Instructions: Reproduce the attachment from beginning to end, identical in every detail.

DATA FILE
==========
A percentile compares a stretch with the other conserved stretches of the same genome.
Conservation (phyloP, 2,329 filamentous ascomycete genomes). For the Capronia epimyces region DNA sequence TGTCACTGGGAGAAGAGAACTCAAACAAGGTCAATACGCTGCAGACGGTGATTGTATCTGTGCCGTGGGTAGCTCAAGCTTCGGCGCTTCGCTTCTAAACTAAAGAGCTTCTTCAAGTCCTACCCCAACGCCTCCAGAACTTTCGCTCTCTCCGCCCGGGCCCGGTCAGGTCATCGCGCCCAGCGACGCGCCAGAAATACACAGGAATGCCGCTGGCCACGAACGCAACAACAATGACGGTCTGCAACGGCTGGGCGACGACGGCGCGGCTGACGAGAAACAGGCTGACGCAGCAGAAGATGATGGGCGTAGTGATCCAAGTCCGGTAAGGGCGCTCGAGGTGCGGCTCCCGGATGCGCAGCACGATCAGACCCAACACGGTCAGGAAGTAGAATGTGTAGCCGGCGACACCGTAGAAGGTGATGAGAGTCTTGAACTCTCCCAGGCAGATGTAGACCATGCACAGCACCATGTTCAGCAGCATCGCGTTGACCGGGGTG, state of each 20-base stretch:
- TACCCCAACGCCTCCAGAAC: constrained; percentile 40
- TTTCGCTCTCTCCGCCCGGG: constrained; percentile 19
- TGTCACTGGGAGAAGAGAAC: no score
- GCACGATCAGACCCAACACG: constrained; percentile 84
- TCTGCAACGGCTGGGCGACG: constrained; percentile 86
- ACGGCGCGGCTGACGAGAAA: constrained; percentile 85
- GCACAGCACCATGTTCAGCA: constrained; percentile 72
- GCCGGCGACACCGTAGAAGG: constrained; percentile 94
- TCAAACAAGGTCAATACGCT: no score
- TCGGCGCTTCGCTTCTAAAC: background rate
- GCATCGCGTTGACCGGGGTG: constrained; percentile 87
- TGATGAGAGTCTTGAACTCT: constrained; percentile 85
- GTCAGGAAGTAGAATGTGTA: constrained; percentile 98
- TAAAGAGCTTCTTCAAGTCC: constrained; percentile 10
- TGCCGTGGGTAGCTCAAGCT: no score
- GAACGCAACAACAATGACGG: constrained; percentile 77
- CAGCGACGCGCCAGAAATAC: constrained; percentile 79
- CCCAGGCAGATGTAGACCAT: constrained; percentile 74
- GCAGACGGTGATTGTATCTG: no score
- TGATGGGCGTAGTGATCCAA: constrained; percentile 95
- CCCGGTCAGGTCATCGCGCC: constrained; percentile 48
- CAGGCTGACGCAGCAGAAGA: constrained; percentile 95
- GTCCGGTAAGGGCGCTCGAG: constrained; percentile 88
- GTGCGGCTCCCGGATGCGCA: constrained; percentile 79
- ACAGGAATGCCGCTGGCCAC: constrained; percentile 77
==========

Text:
A percentile compares a stretch with the other conserved stretches of the same genome.
Conservation (phyloP, 2,329 filamentous ascomycete genomes). For the Capronia epimyces region DNA sequence TGTCACTGGGAGAAGAGAACTCAAACAAGGTCAATACGCTGCAGACGGTGATTGTATCTGTGCCGTGGGTAGCTCAAGCTTCGGCGCTTCGCTTCTAAACTAAAGAGCTTCTTCAAGTCCTACCCCAACGCCTCCAGAACTTTCGCTCTCTCCGCCCGGGCCCGGTCAGGTCATCGCGCCCAGCGACGCGCCAGAAATACACAGGAATGCCGCTGGCCACGAACGCAACAACAATGACGGTCTGCAACGGCTGGGCGACGACGGCGCGGCTGACGAGAAACAGGCTGACGCAGCAGAAGATGATGGGCGTAGTGATCCAAGTCCGGTAAGGGCGCTCGAGGTGCGGCTCCCGGATGCGCAGCACGATCAGACCCAACACGGTCAGGAAGTAGAATGTGTAGCCGGCGACACCGTAGAAGGTGATGAGAGTCTTGAACTCTCCCAGGCAGATGTAGACCATGCACAGCACCATGTTCAGCAGCATCGCGTTGACCGGGGTG, state of each 20-base stretch:
- TACCCCAACGCCTCCAGAAC: constrained; percentile 40
- TTTCGCTCTCTCCGCCCGGG: constrained; percentile 19
- TGTCACTGGGAGAAGAGAAC: no score
- GCACGATCAGACCCAACACG: constrained; percentile 84
- TCTGCAACGGCTGGGCGACG: constrained; percentile 86
- ACGGCGCGGCTGACGAGAAA: constrained; percentile 85
- GCACAGCACCATGTTCAGCA: constrained; percentile 72
- GCCGGCGACACCGTAGAAGG: constrained; percentile 94
- TCAAACAAGGTCAATACGCT: no score
- TCGGCGCTTCGCTTCTAAAC: background rate
- GCATCGCGTTGACCGGGGTG: constrained; percentile 87
- TGATGAGAGTCTTGAACTCT: constrained; percentile 85
- GTCAGGAAGTAGAATGTGTA: constrained; percentile 98
- TAAAGAGCTTCTTCAAGTCC: constrained; percentile 10
- TGCCGTGGGTAGCTCAAGCT: no score
- GAACGCAACAACAATGACGG: constrained; percentile 77
- CAGCGACGCGCCAGAAATAC: constrained; percentile 79
- CCCAGGCAGATGTAGACCAT: constrained; percentile 74
- GCAGACGGTGATTGTATCTG: no score
- TGATGGGCGTAGTGATCCAA: constrained; percentile 95
- CCCGGTCAGGTCATCGCGCC: constrained; percentile 48
- CAGGCTGACGCAGCAGAAGA: constrained; percentile 95
- GTCCGGTAAGGGCGCTCGAG: constrained; percentile 88
- GTGCGGCTCCCGGATGCGCA: constrained; percentile 79
- ACAGGAATGCCGCTGGCCAC: constrained; percentile 77